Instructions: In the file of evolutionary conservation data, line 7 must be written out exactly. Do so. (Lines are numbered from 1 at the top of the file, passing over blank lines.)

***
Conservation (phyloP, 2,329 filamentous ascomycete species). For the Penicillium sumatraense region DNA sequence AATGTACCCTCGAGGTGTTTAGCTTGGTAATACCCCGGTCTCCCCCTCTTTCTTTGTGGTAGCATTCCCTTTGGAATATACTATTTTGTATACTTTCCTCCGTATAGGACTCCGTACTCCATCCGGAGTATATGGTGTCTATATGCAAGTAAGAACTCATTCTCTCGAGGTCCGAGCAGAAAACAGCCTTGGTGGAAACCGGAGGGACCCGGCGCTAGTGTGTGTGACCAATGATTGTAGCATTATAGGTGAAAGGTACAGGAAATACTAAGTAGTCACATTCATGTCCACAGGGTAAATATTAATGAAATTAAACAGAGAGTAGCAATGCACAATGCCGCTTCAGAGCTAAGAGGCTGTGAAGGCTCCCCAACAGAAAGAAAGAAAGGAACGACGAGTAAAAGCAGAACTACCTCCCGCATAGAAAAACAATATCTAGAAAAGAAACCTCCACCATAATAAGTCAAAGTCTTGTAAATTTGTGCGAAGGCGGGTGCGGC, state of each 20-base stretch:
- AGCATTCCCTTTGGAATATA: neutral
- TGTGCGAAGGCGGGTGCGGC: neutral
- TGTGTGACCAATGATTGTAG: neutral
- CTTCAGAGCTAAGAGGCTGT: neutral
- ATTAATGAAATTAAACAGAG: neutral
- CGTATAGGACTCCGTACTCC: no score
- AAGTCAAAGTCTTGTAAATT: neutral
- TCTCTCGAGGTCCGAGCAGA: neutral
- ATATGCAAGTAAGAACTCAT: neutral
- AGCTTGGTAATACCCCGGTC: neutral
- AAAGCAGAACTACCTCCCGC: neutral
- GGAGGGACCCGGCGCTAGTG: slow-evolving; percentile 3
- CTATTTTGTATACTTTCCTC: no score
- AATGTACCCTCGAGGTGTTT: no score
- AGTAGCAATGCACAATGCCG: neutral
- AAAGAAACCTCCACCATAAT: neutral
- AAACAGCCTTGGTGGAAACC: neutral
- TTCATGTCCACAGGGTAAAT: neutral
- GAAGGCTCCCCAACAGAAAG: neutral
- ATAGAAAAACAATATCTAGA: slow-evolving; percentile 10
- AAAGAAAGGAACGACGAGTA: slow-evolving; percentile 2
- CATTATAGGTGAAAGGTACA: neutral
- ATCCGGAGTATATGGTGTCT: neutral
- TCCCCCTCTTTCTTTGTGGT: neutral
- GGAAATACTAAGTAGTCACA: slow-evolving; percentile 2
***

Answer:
- CGTATAGGACTCCGTACTCC: no score